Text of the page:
If you ask newlyweds Kim and Jarod Weldin what kind of music to expect from their duo Tape Waves, their response might be kind of vague. “Any adjective in front of pop,” Kim responded nonchalantly, when I asked, during our phone conversation last week, I asked her to describe the group’s sound. “Surf pop, dream pop,” Kim ticked off. “Surfy pop with some reverb vocals on top.”

The most important thing to know about the band–who are from Charleston, South Carolina– is that listening to them sounds like being at the beach. Their songs evoke the rhythms of gentle waves almost visually–and the over-saturated blue of the sky, and the glare of sunshine bouncing off the sand. Kim and Jarod love the ocean, and they have plenty of inspiration in their backyard. Kim’s a native South Carolinian who moved to Charleston for college, but Jarod grew up in profoundly un-balmy Syracuse, and left upstate New York to find someplace sunnier. But even more than a result of that scenery change, it’s clear, once you begin talking to Jarod and Kim, that their music’s relaxed dreaminess is a happy byproduct of their relationship with each other.

To put some whimsy in your next beach day, we’re bringing you a slice of real talk with Tape Waves. We’ve been excited to check out their brand new album Let You Go, out July 28th via Bleeding Gold Records, and especially the first track on that album: the mellow and luscious “Slow Days,” which we’re thrilled to premiere right here at AudioFemme! “Slow Days” kicks off with a weightless guitar line that, though far from flashy, sucks you in and slows you down until you’re running on Tape Waves time.  Read on to learn more about shyness, slow songs, and how the two members of this chilled-out Charleston outfit learned to wrangle their inner control freaks.


AudioFemme: What were your musical lives like before you met? How old were you when you started playing, and what were your first instruments?

Kim Weldin: I started playing the piano when I was young, but I started playing the guitar around twelve or thirteen.

Jarold Weldin: [fusion_builder_container hundred_percent=”yes” overflow=”visible”][fusion_builder_row][fusion_builder_column type=”1_1″ background_position=”left top” background_color=”” border_size=”” border_color=”” border_style=”solid” spacing=”yes” background_image=”” background_repeat=”no-repeat” padding=”” margin_top=”0px” margin_bottom=”0px” class=”” id=”” animation_type=”” animation_speed=”0.3″ animation_direction=”left” hide_on_mobile=”no” center_content=”no” min_height=”none”][I started on] the guitar as well. I played in a bunch of bands in upstate New York before moving down here–I’m originally from right around Syracuse.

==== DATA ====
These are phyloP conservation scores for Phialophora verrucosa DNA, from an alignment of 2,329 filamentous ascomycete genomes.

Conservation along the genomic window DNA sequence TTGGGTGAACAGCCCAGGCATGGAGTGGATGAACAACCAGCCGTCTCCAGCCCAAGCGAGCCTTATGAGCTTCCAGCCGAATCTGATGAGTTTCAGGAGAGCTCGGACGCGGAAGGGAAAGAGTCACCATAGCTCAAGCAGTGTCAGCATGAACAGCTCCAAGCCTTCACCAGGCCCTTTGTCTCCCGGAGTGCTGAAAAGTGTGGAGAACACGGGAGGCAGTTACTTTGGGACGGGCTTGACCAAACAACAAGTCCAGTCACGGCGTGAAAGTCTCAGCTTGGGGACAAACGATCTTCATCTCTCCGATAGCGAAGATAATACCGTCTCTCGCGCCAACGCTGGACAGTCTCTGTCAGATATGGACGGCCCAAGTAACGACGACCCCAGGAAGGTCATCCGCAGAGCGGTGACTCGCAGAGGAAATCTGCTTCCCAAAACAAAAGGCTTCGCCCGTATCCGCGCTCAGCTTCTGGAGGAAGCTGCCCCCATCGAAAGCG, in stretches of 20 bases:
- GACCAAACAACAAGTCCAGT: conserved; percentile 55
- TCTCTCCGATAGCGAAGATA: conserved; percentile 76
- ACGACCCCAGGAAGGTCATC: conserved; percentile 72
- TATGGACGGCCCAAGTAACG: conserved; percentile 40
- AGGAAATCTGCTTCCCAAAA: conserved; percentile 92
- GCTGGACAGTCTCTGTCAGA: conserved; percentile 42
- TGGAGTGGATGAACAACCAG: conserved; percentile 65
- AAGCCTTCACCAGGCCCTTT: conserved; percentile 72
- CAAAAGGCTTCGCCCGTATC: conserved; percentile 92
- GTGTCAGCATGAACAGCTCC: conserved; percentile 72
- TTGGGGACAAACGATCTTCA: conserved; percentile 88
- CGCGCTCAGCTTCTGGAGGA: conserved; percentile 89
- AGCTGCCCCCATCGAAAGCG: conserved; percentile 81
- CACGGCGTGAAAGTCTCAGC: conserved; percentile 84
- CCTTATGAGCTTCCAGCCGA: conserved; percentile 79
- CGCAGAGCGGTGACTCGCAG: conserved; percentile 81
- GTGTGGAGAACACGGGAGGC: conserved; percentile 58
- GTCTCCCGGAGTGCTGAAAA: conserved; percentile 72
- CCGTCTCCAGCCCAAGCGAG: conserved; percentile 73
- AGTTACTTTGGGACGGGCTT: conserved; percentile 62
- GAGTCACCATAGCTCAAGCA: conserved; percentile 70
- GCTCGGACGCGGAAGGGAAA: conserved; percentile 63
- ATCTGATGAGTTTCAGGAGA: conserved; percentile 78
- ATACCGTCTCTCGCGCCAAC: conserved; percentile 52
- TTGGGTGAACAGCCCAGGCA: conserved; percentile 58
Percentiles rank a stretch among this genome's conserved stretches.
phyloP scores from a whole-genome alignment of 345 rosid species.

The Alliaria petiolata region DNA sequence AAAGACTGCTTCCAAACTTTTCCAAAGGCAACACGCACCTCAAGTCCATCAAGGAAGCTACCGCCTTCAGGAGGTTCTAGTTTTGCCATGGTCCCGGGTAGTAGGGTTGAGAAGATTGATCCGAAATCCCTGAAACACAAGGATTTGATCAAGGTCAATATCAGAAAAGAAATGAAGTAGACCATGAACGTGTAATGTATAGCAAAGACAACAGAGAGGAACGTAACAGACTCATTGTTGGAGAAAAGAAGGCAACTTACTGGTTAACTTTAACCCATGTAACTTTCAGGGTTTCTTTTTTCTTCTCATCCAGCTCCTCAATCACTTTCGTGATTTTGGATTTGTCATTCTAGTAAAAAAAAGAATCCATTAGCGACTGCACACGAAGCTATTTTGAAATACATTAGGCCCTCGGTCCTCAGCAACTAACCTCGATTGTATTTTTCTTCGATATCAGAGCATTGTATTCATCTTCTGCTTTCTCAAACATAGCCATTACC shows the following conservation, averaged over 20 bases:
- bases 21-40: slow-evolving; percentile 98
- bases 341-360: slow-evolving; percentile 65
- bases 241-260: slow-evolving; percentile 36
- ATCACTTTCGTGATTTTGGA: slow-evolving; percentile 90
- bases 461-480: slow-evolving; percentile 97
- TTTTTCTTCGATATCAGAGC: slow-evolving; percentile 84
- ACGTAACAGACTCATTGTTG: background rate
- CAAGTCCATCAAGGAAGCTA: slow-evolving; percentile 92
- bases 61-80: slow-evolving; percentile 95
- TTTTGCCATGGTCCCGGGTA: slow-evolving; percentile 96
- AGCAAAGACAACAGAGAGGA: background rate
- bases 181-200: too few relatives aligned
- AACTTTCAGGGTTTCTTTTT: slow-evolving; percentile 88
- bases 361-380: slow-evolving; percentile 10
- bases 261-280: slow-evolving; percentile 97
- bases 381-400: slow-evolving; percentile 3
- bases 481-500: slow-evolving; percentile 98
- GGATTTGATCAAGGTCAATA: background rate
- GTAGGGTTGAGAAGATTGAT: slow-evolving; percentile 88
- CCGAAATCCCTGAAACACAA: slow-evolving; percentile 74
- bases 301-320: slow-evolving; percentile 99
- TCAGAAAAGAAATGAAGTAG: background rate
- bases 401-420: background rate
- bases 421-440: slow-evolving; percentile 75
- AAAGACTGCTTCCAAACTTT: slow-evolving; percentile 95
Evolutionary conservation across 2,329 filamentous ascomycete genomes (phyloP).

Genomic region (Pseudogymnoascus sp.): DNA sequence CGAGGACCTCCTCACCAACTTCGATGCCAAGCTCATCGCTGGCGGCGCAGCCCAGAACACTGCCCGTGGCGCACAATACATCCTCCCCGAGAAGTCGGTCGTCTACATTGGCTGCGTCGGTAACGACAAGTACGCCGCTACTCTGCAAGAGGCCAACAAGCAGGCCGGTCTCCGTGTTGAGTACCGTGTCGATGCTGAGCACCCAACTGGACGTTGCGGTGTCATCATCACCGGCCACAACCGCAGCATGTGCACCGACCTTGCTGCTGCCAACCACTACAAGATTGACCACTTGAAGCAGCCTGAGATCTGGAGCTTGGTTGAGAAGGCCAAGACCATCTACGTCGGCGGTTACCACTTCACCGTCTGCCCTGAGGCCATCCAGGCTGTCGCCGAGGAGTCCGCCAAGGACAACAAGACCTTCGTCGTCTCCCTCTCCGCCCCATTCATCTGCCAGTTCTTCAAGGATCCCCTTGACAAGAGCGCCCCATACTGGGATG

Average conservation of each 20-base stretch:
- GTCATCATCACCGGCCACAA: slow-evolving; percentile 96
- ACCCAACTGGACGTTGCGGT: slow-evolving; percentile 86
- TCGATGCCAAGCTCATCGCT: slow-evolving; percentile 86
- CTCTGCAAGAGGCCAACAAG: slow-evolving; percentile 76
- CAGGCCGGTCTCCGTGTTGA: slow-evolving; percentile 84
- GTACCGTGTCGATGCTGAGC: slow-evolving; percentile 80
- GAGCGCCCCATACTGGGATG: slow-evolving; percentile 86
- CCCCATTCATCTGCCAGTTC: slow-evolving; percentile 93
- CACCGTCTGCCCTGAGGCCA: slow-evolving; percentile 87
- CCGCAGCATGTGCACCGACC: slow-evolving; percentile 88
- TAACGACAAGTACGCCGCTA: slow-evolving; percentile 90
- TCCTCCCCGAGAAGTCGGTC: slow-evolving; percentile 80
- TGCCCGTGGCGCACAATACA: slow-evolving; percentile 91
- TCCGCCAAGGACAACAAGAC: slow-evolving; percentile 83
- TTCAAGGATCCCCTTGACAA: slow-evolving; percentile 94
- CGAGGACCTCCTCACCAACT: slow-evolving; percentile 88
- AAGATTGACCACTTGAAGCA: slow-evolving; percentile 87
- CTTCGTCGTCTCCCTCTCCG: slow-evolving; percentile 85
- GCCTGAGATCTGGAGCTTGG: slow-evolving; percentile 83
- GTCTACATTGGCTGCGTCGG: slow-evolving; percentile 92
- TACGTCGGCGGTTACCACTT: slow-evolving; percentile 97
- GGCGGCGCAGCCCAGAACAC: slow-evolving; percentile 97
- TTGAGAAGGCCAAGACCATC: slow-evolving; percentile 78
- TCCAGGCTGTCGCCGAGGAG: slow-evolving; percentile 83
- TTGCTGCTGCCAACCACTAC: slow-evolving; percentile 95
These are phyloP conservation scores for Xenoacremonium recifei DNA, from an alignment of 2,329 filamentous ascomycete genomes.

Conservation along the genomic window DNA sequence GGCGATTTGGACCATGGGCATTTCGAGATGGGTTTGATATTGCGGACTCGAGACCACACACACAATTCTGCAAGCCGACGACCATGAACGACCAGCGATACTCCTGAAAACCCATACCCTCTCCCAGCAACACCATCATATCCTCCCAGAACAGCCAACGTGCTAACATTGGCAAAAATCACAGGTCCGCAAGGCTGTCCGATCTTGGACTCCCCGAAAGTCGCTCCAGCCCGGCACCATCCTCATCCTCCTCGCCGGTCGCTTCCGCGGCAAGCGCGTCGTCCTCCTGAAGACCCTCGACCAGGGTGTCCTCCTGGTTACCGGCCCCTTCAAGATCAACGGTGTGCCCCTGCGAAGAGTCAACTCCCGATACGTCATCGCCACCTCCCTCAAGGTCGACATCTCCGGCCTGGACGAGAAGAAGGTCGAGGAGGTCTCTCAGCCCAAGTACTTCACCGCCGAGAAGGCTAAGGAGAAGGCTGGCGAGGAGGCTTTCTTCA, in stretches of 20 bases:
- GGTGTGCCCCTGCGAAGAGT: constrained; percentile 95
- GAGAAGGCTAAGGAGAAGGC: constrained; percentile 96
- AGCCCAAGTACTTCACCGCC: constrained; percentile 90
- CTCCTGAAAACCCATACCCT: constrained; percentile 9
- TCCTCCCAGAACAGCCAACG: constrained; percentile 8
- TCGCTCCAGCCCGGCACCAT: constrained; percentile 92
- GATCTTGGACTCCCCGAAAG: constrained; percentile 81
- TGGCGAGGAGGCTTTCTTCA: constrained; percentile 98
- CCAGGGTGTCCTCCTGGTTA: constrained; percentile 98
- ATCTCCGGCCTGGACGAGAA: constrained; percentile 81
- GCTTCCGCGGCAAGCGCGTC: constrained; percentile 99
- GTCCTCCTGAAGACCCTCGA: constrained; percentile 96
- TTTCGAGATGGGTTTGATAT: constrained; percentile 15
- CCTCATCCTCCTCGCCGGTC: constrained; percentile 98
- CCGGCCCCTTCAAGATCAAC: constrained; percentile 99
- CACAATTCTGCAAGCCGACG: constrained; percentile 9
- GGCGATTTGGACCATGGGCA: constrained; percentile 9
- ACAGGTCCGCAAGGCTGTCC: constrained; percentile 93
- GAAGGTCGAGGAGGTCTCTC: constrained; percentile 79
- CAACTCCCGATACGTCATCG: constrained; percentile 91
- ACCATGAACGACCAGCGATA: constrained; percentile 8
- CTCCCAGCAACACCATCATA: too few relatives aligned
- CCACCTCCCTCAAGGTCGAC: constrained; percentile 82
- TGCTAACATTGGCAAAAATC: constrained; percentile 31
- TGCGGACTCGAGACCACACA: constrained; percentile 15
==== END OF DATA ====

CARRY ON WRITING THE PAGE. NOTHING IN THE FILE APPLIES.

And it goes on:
KW: I played, like, basic punk rock with my sister. Some Sonic Youth-type stuff by myself.

AF: How did you meet? Did you start dating first, or playing music together first?

KW: We met at work. It was your typical awful call center. We found out that we had both played in bands before, growing up, and we started sharing recordings with each other that we’d done, and we went from there. We had mutual admiration. I think we started dating first. He very slowly brought me out of my shell. I was really shy and hadn’t done it for a long time. We went to shows a lot together, and we talked about music all the time, and we both loved music. I guess I thought that phase of my life was over. Jarod went and saw..Surfer Blood? Or, Built To Spill, I think it was–and he was really inspired to start writing music. He did some recordings, and I was really impressed with them, so I jokingly said “Let me be in your band!” And then I think I said, “Well, no seriously, go ahead and teach them to me.” We sat down, and he was going to teach them to me on the bass. Eventually, I started recording vocal ideas on top. It was very slow and casual. We would make up band names as a joke.

AF: When did you officially start calling yourselves a band?

KW: I think after our first recording.

JW: We’d finished the music and I just assumed that, if we were going to do anything with it, we’d need to go back and record some drum tracks, but Kim was just like, “Okay, wanna put ‘em online now?” I said, “Okay, I guess we just need a name then.”

KW: The first few songs were done, and I was eager to share them. We had to pull the trigger on a name.

AF: How’d you settle on Tape Waves?

JW: I was pretty persistent about that one. We had a bunch of ideas, but just about everything’s taken these days, so it took forever to find something we both liked. We came up with a few and I really liked Tape Waves a lot, and I wore her down on it.

KW: It’s grown on me. I like it now. I think it represents the way we sound.

AF: Are you inspired by living near the beach?

JW: Definitely. That’s why I started writing the songs that Kim was talking about earlier [after seeing the Built To Spill show], because I was inspired by living by the beach and I like a lot of the newer bands that popped up that were doing a similar sound. It’s definitely conscious, but I think at this point it’s just what comes out when both of us play. Originally, the beach was definitely an influence.